Tiger Woods finds more of a routine at Quail Hollow
CHARLOTTE, N.C. — A few moments before his 7:30 a.m. tee time Wednesday, Tiger Woods walked from the practice green at the Quail Hollow Club to the first tee to join partners Kurt Kimball and Jim Rathburn for their pro-am round.
When Woods emerged on the first tee, he was greeted with applause. He walked to his partners and said, "You guys ready?" and, upon being introduced by the tee announcer, Woods tipped his white cap.
Just like all those other years at the Quail Hollow Championship.
Then Woods flared his opening tee shot into the right trees — not the first time that's happened — made a par from there and a cool morning quickly came to life.
"I have to say this feels a heck of a lot more normal than the Masters did," Woods said in a nationally televised press conference after his round.
There are no planes pulling banners flying overhead. No heckling fans.
It was another Wednesday morning like many others, making it more like the way it used to be for Woods and the PGA Tour.
That doesn't mean everything felt the way it once did. Early on, it was as if the gallery wasn't sure how to react.
There was a larger crowd of media walking inside the ropes following Woods. Security officers were in plain sight. Others weren't quite so obvious.
After Woods' round, he did a 15-minute press conference that was nationally televised.
He also stopped for an extended period of time to sign autographs after his round. He stopped again to sign following a session on the practice range and one more time after a putting session before leaving the course for the afternoon.
Walking off the first green toward the second tee Wednesday morning, Woods stopped and posed for a photograph with a six-year old boy.
On Thursday, Woods gets back to the serious business of golf, teeing it up at 7:40 a.m. in his second tournament since ending his long break from golf. It's where Woods has traditionally played after the Masters, an indication that his schedule may soon take on a familiar feel.
He's already committed to play in The Players Championship next week.
"I'm trying to get back to normalcy in that," Woods said when asked about his playing schedule.
"But Charlotte has always been one of my favorite tour stops. We don't get a chance to play golf courses like this one very often and it's always a treat to play a course like this."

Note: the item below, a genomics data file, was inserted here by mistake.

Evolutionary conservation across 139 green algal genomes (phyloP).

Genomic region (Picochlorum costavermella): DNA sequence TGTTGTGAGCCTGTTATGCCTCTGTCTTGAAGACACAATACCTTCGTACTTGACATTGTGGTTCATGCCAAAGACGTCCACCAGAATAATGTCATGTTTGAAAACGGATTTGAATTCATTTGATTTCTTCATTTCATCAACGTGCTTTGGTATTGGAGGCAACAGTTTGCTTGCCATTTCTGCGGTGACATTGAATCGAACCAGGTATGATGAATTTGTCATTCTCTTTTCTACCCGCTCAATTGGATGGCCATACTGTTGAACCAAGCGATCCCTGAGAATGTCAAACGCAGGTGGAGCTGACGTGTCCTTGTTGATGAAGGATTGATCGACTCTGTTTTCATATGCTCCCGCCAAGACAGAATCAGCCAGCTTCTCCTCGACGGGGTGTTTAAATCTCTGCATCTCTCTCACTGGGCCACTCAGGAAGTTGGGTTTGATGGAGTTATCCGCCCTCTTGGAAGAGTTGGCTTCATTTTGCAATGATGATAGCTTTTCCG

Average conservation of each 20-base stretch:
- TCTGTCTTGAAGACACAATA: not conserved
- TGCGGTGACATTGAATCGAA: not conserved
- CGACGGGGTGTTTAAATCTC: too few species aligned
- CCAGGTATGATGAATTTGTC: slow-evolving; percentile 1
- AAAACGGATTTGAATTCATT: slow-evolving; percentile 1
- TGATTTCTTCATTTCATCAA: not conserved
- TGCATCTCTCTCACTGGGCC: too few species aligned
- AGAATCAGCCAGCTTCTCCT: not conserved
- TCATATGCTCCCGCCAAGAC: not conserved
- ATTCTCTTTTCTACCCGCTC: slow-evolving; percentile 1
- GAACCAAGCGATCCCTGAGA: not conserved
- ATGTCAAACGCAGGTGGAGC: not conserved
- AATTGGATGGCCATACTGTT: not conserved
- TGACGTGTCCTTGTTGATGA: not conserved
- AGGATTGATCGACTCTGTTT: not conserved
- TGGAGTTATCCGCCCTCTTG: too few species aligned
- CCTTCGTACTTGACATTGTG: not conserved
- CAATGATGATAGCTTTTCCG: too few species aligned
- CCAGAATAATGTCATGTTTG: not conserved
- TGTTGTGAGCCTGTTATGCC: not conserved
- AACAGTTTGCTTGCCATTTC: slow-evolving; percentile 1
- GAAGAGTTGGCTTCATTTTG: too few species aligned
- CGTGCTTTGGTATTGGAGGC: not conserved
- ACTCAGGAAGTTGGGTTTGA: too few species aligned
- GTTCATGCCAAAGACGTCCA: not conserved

Asked if he felt like his life is getting closer to normal beyond the golf course, Woods said no.
"There's paparazzi everywhere at home," he said.
There were plenty of cameras Wednesday but they were documenting the events of the day. There were photos of Woods playing from the trees at No. 3 and photos of him laughing when one of his partners hit a shank at the fifth hole.
Just like before.
"I think eventually everybody is — I don't know if so much forget is the word but (ready to) move on," defending champion Sean O'Hair said. "It's nice to have him back.
"We need our best player playing and as a player and a friend, it's nice to have him back. I think once this kind of all blows over, I think it'll be good for everybody."
At the draw party Tuesday night when amateurs got to select their pro, Kimball and Rathburn had first choice. They picked Woods.
"I could hardly get the words out of my mouth," said Rathburn.
"It was the experience of a lifetime. I never in my wildest dreams think I'd have the chance to do this. He was great. He even settled me down a little just talking to me. He was extremely personable."
In the past, Woods has arrived at Quail Hollow having already played five tournaments or more. This time, he has his fourth-place finish at the Masters to build on but he's still playing catch up in his preparation.
Woods called his pro-am round "scratchy" and said he's still searching to regain his competitive rhythm. He reiterated his statement from Augusta that golf is fun to him again.
"I've had a lot of struggles internally for a while now and that's one reason why it wasn't much fun," Woods said. "The game is now where it used to be. It should be fun and it is a game. Even though I do it for a living, it's still a game and it wasn't for a while."
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